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Interacting partners of FEN1 and its role in the development of anticancer therapeutics

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Oncotarget. 2017; 8:27593-27602. https://doi.org/10.18632/oncotarget.15176

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Chandrasekhar Kathera, Jing Zhang, Avilala Janardhan, Hongfang Sun, Wajid Ali, Xiaolong Zhou, Lingfeng He and Zhigang Guo _

Abstract

Chandrasekhar Kathera1,*, Jing Zhang1,*, Avilala Janardhan1, Hongfang Sun1, Wajid Ali1, Xiaolong Zhou2, Lingfeng He1 and Zhigang Guo1

1 Jiangsu Key Laboratory for Molecular and Medical Biotechnology, College of Life Sciences, Nanjing Normal University, Nanjing, China

2 The Laboratory of Animal Genetics, Breeding, and Reproduction, College of Animal Science and Technology, Zhejiang Agriculture and Forestry University, Hangzhou, China

* As co-first authors

Correspondence to:

Zhigang Guo, email:

Keywords: protein-protein interaction, small molecular inhibitors, FEN1, posttranslational, modifications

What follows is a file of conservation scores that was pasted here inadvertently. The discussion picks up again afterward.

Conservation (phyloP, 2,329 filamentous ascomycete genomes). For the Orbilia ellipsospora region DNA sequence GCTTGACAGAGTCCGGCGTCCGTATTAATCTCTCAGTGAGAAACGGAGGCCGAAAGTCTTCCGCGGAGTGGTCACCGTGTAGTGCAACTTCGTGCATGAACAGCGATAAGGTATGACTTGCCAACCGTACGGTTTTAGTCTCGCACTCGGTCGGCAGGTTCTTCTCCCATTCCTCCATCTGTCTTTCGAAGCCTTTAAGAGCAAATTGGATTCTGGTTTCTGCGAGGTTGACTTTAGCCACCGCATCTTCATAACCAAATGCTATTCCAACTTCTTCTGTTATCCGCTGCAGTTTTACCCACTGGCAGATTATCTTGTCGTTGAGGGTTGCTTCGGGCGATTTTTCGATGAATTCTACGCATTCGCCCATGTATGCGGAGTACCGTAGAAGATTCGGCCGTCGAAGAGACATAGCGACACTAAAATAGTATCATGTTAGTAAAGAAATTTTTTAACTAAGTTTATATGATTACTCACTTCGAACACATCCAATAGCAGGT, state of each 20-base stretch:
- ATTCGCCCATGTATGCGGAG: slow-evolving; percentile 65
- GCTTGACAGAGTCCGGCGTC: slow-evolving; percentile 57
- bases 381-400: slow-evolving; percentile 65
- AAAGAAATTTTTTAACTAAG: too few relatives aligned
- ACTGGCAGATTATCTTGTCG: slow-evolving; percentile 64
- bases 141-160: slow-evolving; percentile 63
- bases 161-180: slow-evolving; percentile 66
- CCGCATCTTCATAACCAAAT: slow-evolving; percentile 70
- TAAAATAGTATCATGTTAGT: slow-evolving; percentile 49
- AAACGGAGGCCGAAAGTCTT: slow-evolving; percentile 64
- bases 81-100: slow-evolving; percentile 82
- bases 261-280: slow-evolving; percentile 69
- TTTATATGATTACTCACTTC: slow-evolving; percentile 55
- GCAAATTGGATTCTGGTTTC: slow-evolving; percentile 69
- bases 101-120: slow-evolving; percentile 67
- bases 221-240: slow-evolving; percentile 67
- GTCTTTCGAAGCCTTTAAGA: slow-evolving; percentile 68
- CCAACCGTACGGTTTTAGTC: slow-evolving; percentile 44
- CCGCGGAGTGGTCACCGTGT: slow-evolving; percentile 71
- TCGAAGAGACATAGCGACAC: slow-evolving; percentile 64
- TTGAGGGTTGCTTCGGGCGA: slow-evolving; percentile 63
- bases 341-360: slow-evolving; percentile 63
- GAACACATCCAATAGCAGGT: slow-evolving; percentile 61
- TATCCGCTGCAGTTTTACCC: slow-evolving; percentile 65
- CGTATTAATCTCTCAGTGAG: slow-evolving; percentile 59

Received: December 14, 2016 Accepted: January 24, 2017 Published: February 07, 2017

Abstract

Protein-protein interaction (PPI) plays a key role in cellular communication, Protein-protein interaction connected with each other with hubs and nods involved in signaling pathways. These interactions used to develop network based biomarkers for early diagnosis of cancer. FEN1(Flap endonuclease 1) is a central component in cellular metabolism, over expression and decrease of FEN1 levels may cause cancer, these regulation changes of Flap endonuclease 1reported in many cancer cells, to consider this data may needs to develop a network based biomarker. The current review focused on types of PPI, based on nature, detection methods and its role in cancer. Interacting partners of Flap endonuclease 1 role in DNA replication repair and development of anticancer therapeutics based on Protein-protein interaction data.